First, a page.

Going Blind

In the spring of 2006, my good friend George asked me to help him with a photography project he was working on.  He also got two other friends of ours (we would all soon be roommates for our senior year) to help out, and thus the Greater Eastern USC Co-prosperity Sphere was formed (George was Chinese and very interested in Chinese history, and he assured me this was both an intelligent and hilarious name) .  I don’t quite remember exactly what the project was about but I do remember George having a look and feel that he wanted to achieve.  I also don’t recall how a story first started to evolve, but by the end of the night we all had created characters and a scenario that involved a private eye, a cop and a banker getting together to rob a bank for the greater good.  I think that’s why the pictures came out so well, and once George sent us all some copies I decided to put them all together in a kind of mock trailer.

Creating fake trailers is fun.  Not only is it a blast to create footage that you know you never will have to explain logically, it’s also an exercise in short storytelling.  See, I’m a fan of the short story/short film.  When you have the space of a novel, or a two hour chunk, there is some breathing rooms with which to treat your characters and story.  But in the short form every single thing matters, every word, every second.  A trailer is an amped up version of this and though in practice it’s really easy to put one together, it still takes craft and skill to have it be effective.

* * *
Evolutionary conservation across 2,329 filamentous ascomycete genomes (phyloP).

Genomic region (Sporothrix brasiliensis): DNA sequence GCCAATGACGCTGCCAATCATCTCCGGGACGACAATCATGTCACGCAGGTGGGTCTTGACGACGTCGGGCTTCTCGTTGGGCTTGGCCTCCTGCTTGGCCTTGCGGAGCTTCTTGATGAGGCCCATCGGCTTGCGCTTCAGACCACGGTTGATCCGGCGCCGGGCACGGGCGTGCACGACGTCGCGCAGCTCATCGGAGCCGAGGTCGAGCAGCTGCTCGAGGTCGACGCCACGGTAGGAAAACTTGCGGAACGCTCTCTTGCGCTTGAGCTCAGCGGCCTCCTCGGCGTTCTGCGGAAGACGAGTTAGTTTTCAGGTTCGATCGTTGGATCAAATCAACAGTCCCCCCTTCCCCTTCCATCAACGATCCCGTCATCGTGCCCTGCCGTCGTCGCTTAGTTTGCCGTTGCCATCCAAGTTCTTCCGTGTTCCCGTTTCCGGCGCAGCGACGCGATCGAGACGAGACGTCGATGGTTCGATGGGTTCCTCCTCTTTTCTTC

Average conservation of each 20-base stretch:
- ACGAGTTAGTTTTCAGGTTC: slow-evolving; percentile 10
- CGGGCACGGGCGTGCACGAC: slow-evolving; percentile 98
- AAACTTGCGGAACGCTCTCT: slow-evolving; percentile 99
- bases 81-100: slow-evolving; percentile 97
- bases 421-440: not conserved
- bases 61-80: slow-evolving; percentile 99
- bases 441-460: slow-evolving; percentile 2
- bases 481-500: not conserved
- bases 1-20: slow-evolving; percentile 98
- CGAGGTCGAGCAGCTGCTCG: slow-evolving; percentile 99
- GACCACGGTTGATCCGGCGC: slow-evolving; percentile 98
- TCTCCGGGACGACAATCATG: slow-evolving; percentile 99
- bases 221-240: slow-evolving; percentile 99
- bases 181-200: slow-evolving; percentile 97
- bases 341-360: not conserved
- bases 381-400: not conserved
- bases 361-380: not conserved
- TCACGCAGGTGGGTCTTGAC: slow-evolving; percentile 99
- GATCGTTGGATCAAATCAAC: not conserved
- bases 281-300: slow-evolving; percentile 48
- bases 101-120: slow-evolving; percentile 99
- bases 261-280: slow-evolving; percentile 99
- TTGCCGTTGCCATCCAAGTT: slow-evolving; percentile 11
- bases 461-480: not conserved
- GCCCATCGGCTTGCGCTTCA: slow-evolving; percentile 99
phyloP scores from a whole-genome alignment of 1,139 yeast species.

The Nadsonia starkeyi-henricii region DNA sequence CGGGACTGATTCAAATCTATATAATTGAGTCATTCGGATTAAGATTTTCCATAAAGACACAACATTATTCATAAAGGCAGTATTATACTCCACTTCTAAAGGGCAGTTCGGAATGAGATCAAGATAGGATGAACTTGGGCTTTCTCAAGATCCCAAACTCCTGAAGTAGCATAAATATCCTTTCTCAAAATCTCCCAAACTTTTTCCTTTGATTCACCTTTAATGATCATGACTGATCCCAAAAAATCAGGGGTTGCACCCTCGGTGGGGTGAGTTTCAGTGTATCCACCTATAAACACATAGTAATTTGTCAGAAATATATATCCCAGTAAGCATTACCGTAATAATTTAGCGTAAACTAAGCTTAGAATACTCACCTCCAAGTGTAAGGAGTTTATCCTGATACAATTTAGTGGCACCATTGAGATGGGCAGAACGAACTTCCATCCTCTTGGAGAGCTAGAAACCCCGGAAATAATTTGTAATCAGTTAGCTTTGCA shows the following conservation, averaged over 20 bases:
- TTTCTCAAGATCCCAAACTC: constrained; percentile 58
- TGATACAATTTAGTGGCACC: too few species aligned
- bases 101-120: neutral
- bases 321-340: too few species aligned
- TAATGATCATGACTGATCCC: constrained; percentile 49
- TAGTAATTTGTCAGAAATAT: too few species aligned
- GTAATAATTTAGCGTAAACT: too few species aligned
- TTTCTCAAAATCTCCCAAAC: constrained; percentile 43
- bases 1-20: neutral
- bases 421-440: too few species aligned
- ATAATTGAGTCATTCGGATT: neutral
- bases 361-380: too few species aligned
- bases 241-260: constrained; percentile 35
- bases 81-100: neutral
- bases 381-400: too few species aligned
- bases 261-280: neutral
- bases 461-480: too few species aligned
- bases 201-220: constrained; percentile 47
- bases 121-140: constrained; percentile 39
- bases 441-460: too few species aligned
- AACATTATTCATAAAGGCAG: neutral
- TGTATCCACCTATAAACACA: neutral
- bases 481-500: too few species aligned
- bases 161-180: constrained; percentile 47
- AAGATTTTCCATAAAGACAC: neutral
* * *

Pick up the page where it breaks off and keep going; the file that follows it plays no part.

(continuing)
Was I effective here?  I have no idea.  But despite the fact that I have no moving pictures, that I used the likeness as some of my friends that I ripped from Facebook, and that the story really didn’t make sense once I put it down on paper, I think the trailer ended up being intriguing enough that people were asking me when our movie was coming out.

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